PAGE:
This news release contains forward-looking statements that are based on the current expectations and beliefs of Amgen. All statements, other than statements of historical fact, are statements that could be deemed forward-looking statements, including estimates of revenues, operating margins, capital expenditures, cash, other financial metrics, expected legal, arbitration, political, regulatory or clinical results or practices, customer and prescriber patterns or practices, reimbursement activities and outcomes and other such estimates and results. Forward-looking statements involve significant risks and uncertainties, including those discussed below and more fully described in the Securities and Exchange Commission reports filed by Amgen, including our most recent annual report on Form 10-K and any subsequent periodic reports on Form 10-Q and Form 8-K. Unless otherwise noted, Amgen is providing this information as of the date of this news release and does not undertake any obligation to update any forward-looking statements contained in this document as a result of new information, future events or otherwise.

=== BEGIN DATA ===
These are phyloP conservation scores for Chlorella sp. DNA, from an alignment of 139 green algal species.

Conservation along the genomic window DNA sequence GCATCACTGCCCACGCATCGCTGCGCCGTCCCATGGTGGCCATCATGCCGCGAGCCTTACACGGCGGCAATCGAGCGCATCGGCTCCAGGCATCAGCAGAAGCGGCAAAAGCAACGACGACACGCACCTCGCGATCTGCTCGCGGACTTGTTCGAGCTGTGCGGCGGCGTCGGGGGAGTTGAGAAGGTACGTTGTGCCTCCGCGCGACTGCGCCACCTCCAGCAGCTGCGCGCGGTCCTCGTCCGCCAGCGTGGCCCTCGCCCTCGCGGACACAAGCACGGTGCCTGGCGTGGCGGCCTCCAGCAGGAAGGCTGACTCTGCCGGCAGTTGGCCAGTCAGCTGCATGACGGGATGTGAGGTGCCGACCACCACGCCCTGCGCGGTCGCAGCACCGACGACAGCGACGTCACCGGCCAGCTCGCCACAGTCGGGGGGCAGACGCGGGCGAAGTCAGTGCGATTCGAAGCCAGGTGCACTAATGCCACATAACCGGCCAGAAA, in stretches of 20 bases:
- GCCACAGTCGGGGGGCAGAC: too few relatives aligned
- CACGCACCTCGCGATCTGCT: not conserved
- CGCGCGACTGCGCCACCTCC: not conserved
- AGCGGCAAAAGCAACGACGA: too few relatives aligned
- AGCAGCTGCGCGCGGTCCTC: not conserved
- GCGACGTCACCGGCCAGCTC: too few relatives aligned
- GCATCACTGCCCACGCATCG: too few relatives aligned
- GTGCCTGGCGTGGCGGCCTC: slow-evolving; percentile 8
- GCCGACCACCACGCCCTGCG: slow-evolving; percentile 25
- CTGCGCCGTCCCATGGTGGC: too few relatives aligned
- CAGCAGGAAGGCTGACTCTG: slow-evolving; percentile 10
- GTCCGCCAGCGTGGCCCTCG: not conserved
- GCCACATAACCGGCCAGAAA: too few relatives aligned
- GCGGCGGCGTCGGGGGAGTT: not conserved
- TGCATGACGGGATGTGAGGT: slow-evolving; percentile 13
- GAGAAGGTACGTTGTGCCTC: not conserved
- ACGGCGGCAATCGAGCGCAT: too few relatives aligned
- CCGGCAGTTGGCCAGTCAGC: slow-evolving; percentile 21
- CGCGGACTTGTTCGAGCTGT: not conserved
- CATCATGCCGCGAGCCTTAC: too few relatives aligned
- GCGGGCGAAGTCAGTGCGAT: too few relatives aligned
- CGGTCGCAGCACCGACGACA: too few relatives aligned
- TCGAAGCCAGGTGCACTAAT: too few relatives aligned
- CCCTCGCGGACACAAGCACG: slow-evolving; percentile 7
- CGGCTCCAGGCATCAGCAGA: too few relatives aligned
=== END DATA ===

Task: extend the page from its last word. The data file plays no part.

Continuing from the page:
No forward-looking statement can be guaranteed and actual results may differ materially from those we project. Discovery or identification of new product candidates or development of new indications for existing products cannot be guaranteed and movement from concept to product is uncertain; consequently, there can be no guarantee that any particular product candidate or development of a new indication for an existing product will be successful and become a commercial product. Further, preclinical results do not guarantee safe and effective performance of product candidates in humans. The complexity of the human body cannot be perfectly, or sometimes, even adequately modeled by computer or cell culture systems or animal models. The length of time that it takes for us to complete clinical trials and obtain regulatory approval for product marketing has in the past varied and we expect similar variability in the future. Even when clinical trials are successful, regulatory authorities may question the sufficiency for approval of the trial endpoints we have selected. We develop product candidates internally and through licensing collaborations, partnerships and joint ventures. Product candidates that are derived from relationships may be subject to disputes between the parties or may prove to be not as effective or as safe as we may have believed at the time of entering into such relationship. Also, we or others could identify safety, side effects or manufacturing problems with our products after they are on the market.